Excerpt from ‘Lucid Dreaming and Self-Realization’ in Psychology Today:
How is lucid dreaming used as therapy?
Let me give you an example. Back in the early 80s I was working on my Ph.D. dissertation. I’d done all my class work and I already had a topic, but I wasn’t actually writing it all up. I wasn’t actually completing the degree. My friend suggested, “Well, why don’t you work on your writer’s block in your dreams?
I decided to give it a try. In one dream I dreamed I was in my bedroom, but my computer was in the wrong place, instead of being on the left it was on the right, so I knew it was a dream. The first thing that happened was that I became totally paralyzed. Even though I knew I was dreaming I couldn’t move my body. All I wanted to do was get to the computer to start writing, and I kept telling myself, “This is my dream. I’m in a dream. I should be able to this.” And slowly—like in slow motion—I got to the computer. The seat had a hole leading down to hell. It was very scary but I sat down and let myself fall into this pit in hell—and then I woke up. Since then I have had no trouble writing.”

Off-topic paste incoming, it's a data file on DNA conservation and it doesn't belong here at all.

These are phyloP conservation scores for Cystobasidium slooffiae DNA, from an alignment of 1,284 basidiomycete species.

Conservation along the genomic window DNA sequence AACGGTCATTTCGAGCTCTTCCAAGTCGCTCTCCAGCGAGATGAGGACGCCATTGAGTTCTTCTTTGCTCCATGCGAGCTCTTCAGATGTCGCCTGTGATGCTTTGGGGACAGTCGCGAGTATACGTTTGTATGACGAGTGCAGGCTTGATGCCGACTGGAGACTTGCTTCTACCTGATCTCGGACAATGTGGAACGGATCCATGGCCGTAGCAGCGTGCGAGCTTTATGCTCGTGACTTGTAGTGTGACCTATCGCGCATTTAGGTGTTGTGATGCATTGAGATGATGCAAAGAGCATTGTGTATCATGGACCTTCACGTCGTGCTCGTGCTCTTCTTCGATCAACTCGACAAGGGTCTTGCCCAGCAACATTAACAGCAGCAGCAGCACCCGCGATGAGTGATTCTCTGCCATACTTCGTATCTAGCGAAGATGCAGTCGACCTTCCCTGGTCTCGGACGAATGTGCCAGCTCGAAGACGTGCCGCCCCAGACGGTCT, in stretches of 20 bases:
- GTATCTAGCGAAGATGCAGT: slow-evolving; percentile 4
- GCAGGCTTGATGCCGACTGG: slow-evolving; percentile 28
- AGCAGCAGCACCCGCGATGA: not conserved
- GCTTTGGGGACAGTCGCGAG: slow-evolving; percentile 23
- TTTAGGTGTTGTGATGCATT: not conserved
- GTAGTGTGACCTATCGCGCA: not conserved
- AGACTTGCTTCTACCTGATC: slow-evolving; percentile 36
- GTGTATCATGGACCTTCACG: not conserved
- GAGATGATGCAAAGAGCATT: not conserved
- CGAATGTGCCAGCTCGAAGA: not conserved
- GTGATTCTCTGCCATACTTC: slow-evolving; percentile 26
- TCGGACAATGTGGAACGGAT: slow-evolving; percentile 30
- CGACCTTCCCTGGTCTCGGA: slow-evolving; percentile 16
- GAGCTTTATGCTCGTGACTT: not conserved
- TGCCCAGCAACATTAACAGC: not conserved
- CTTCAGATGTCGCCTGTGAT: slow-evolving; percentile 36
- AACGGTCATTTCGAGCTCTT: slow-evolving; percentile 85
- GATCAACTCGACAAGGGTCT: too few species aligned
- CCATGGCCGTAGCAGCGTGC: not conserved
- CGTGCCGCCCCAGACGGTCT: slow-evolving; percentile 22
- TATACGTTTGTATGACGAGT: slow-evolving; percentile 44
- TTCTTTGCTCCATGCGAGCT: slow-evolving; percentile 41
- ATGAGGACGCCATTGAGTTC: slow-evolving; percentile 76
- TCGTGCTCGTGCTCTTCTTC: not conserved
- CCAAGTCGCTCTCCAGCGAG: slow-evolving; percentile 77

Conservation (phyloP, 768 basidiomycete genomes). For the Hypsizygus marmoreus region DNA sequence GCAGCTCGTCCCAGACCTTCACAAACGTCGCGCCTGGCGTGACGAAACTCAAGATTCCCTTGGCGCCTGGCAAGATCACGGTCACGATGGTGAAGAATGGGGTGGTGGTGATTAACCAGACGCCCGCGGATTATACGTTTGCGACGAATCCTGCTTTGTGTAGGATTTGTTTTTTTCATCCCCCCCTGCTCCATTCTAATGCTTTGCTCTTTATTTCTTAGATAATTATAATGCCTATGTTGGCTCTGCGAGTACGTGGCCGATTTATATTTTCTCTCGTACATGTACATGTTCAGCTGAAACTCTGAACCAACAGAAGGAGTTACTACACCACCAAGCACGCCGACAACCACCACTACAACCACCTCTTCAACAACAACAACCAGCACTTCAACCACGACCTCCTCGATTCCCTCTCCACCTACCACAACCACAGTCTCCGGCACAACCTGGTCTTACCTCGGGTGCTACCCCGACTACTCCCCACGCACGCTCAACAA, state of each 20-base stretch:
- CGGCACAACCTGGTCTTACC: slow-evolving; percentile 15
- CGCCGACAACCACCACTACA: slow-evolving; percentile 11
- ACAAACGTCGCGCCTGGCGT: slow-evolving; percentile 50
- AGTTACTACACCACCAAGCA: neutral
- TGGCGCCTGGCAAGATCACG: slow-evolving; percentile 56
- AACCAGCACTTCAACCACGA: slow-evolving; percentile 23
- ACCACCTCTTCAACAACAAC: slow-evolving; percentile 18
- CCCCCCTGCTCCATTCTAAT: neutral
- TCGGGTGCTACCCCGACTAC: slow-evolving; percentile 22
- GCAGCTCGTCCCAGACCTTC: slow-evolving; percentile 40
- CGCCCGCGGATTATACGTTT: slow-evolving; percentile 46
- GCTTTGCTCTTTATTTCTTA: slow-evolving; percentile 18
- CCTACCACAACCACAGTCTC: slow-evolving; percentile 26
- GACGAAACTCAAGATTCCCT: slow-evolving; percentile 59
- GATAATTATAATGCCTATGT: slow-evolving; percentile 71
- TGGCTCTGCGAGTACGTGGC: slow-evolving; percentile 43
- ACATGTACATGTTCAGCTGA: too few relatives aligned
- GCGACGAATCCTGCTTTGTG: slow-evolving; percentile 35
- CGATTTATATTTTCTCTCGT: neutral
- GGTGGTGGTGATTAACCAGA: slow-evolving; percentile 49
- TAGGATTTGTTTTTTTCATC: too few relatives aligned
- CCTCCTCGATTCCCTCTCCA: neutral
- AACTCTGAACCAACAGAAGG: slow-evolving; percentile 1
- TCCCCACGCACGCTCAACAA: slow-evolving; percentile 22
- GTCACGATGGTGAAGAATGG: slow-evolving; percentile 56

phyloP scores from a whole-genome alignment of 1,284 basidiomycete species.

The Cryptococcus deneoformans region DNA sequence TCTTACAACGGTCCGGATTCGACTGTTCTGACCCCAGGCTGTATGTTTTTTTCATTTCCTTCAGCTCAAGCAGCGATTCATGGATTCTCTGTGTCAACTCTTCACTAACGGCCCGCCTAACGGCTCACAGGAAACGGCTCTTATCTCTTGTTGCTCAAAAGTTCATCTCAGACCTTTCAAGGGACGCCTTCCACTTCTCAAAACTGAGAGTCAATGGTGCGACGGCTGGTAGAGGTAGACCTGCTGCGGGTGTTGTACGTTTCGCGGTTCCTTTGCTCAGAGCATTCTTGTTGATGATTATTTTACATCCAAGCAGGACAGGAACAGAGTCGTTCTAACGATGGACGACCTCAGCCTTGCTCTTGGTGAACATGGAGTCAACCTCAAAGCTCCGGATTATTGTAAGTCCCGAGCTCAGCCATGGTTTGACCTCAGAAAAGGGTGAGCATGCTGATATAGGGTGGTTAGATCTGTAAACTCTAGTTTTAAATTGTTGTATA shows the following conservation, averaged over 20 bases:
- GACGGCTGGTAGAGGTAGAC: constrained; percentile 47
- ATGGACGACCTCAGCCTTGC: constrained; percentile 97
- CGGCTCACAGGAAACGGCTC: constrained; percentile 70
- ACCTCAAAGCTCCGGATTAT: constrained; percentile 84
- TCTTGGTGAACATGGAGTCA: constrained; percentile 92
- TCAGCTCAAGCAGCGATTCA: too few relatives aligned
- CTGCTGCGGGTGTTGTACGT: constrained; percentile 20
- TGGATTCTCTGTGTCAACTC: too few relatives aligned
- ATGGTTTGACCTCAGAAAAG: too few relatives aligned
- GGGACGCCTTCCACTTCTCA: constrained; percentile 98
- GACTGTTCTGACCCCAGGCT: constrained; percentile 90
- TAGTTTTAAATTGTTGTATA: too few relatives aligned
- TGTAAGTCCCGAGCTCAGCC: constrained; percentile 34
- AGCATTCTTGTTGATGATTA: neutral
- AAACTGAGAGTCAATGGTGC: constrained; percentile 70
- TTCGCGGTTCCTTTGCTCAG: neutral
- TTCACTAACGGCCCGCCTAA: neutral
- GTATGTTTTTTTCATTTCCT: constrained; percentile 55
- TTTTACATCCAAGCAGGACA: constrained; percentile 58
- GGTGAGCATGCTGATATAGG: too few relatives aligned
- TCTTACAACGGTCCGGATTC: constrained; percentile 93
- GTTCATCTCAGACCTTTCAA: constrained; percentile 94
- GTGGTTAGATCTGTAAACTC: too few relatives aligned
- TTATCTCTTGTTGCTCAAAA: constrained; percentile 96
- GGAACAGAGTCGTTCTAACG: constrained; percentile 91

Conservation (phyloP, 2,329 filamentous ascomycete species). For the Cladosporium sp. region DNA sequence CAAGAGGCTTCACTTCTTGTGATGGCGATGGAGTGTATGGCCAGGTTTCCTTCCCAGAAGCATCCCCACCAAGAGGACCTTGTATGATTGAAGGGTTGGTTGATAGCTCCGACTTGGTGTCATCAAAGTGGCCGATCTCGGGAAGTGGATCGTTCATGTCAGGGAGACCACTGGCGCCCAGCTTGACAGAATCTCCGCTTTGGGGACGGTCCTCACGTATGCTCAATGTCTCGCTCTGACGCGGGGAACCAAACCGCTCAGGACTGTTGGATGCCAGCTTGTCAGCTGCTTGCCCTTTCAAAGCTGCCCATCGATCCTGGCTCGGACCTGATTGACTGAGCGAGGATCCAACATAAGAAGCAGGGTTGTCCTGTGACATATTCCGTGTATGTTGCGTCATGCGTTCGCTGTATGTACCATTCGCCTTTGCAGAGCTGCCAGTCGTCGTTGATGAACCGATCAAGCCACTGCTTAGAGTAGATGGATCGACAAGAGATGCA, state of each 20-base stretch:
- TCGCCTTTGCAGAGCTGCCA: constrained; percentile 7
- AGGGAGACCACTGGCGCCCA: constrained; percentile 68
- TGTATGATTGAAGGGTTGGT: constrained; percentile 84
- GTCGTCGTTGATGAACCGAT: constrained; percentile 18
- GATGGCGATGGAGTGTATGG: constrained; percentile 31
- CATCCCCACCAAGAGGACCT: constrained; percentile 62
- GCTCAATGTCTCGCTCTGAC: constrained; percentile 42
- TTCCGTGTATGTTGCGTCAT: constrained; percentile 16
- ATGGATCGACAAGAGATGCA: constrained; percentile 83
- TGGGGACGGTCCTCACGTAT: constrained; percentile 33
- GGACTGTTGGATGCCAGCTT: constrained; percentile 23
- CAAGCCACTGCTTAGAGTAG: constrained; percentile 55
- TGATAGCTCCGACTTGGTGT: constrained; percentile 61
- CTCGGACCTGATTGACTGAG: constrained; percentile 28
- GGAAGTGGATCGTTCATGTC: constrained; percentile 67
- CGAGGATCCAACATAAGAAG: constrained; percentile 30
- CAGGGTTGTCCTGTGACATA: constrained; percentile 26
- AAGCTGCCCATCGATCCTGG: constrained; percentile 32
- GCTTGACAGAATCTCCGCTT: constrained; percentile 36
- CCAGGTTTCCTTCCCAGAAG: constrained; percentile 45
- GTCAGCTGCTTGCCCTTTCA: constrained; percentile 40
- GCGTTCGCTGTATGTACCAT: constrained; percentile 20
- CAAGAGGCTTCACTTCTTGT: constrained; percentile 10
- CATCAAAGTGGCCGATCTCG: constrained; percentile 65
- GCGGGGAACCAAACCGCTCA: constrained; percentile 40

What are the spiritual benefits of lucid dreaming?
Well, it certainly makes you a more enlightened person. You learn to be in the present moment and to notice your surroundings and take in things without being sidetracked by random thoughts or the past or the future. That’s what all big spiritual teachers teach you now: The importance of being in the present moment. That’s what lucid dreamer have been doing all along. They are aware of the present moment with more than just their physical body, because their agency is expanded to include a higher self.
The full article is available here:
If you are interested in finding out more about how ‘Lucid Dreaming’ can help you on your journey, let’s explore it further during our sessions.
Lance Tingle, M.S., LPCC, CSAC, ICAADC